The Martian (Fox, cert 12)
Given that The Martian is an Oscar front-runner this year, a mega-budget production set in space, and is directed by Ridley Scott - a man who thinks big when it comes to making movies - it may strike you as a surprisingly intimate work.
In part this is because of its story – essentially about one man, astronaut Mark Watney, who is stranded in space after a mission to Mars that went wrong. Happily, this one man is played by Matt Damon, an understated actor who may also be the most reliable Hollywood star of our time. The Martian is conceived on a grand scale - yet between them, Damon and Scott make it feel highly personal.
Watney, a botanist, is separated from his fellow crew members on the surface of Mars; they reluctantly leave him behind when a storm hits, assuming he has failed to survive it. The film’s most engaging part shows how he uses his knowledge to purify water and grow food on the planet to keep himself alive.
The second half of the film is devoted to Nasa’s attempts to get Watney safely back to Earth; it’s unquestionably more cinematic and action-packed, but lacks the quiet charm of Watney’s attempts to survive in an unpromising environment.
Because the most charming and engaging moments occur in the first half, there’s an unintended consequence; The Martian feels a little overlong. (Its running time is 141 minutes). It seems all the jaw-dropping action and special effects in the world can’t always compete with the sight of one man all alone, talking out loud to himself.
Still, The Martian only furthers Damon’s status in Hollywood. Here is an actor who, with his Everyman features and low-key delivery seems never to wear out his welcome.
Macbeth (Studio Canal, 15)
I was lucky enough to see this jolting new screen version of Shakespeare’s tragedy in a small, quiet art-house cinema in north London one weekday afternoon, with only a dozen or so people in the audience. It’s hard to imagine a set of circumstances better designed to create the illusion that this production was being staged for me alone.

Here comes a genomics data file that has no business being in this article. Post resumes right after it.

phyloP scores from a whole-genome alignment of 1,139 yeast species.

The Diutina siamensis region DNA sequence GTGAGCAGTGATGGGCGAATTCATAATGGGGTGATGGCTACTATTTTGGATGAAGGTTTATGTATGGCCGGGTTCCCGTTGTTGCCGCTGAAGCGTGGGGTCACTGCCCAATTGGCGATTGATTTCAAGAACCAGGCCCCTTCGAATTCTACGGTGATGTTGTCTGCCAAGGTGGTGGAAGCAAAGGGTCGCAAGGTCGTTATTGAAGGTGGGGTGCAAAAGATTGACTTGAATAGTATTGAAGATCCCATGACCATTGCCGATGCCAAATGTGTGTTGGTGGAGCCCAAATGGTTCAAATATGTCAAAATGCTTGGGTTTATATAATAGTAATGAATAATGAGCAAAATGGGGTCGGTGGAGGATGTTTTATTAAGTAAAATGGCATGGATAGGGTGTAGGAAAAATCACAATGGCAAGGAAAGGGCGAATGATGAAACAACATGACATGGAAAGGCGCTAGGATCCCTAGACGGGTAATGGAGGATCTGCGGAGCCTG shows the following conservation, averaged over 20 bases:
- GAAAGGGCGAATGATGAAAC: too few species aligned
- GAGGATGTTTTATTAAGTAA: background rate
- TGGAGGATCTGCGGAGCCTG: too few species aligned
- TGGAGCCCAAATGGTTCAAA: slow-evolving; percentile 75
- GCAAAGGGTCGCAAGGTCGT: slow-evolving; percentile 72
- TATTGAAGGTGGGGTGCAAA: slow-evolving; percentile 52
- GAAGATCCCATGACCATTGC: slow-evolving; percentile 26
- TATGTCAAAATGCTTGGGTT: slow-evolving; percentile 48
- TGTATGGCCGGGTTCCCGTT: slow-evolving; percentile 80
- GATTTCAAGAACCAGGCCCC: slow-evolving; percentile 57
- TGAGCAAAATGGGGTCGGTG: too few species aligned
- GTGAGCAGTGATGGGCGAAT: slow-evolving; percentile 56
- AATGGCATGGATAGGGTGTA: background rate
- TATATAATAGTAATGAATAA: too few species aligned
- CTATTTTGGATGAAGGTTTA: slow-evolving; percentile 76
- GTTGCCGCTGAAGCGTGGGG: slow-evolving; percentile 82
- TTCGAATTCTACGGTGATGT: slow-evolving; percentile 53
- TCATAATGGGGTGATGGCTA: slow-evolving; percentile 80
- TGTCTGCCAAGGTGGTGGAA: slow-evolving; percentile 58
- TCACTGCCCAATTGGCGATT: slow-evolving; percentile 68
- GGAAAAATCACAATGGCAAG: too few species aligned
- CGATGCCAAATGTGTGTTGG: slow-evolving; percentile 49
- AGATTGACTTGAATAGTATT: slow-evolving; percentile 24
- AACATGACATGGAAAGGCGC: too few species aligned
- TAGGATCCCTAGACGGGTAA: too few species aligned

And make no mistake, this is an urgent, compelling piece of work from Australian director Justin Kurzel. It is, to use a voguish word, ‘immersive’ – you feel you’re right in the centre of the nefarious events that unfold.
It’s not always easy viewing, and an early battle scene between Macbeth’s soldiers and those of the treacherous Thane of Cawdor sets the scene for more blood-letting to come.
It should be said that the main casting here feels un-improvable: the remarkable Michael Fassbender, in the title role, adds yet more lustre to his impressive career. This actor has a reined-in quality, conveying the impression that Macbeth has a million agonised thoughts hurtling around his brain, while presenting a stoic, grim face to the world. As for Marion Cotillard’s Lady Macbeth, it’s a performance touched with greatness: her sleep-walking scene compares favourably to anyone who has played this role on film.
The text has been hewn to a workable length, but somehow leaves no obvious yawning gaps. And there are wildly inventive touches: put it this way, you’ve never seen Birnam Wood come to Dunsinane in quite such an original manner. The music (by director Kurzel’s brother Jed) has a rumbling, uneasy quality that sets the tone perfectly.
All in all, this is a superb production that does full justice to the Scottish play – and one that stands its corner with other screen versions.
Legend (Studio Canal, cert 18)
I confess I didn’t make it a priority to see this film account of the infamous Kray twins when it first arrived in cinemas. I feel queasy about films that might glorify the gangs who literally terrorised London’s East End back in the 60s; I was there at the time, and saw too much of the misery and grief they caused. Also, I recall the cod-psychological 1990 biopic The Krays; Gary and Martin Kemp from Spandau Ballet played the twins, but were effortlessly overshadowed by Billie Whitelaw as their dear old mum.
Legend, it turns out, is in a higher league, and features an intriguing dramatic device: actor Tom Hardy plays both Reggie and Ronnie Kray, in a manner that sharply defines their differences: Reggie the ruthless hard man, Ronnie the unstable loose cannon.
Leaving aside the technical sleight of hand that allows Hardy to appear to be playing them both in a single scene, this is accomplished acting on his part; he manages to be intense both as Reggie and Ronnie, but in totally contrasting ways.
Writer-director Brian Helgeland (who also wrote the brilliant L.A. Confidential) opts to tell the twins’ story from the viewpoint of Reggie’s wife Frances (played by Emily Browning). But her thoughts on their rise and their vicious careers are rarely made clear.
Even from what I know about the Krays, it feels as if several queasier details about them have been airbrushed out; no-one’s going to hail Legend as a rigorous piece of biography.
But in fairness, Hardy (both of him) is the main attraction here, and laudably he tackles a tricky assignment without fear. This may sound suspiciously like a back-handed compliment, but as films about East End gangsters go, Legend emerges with credit.
Read David Gritten's insightful film reviews every month in Saga Magazine. Subscribe to the print edition, or download the digital edition today.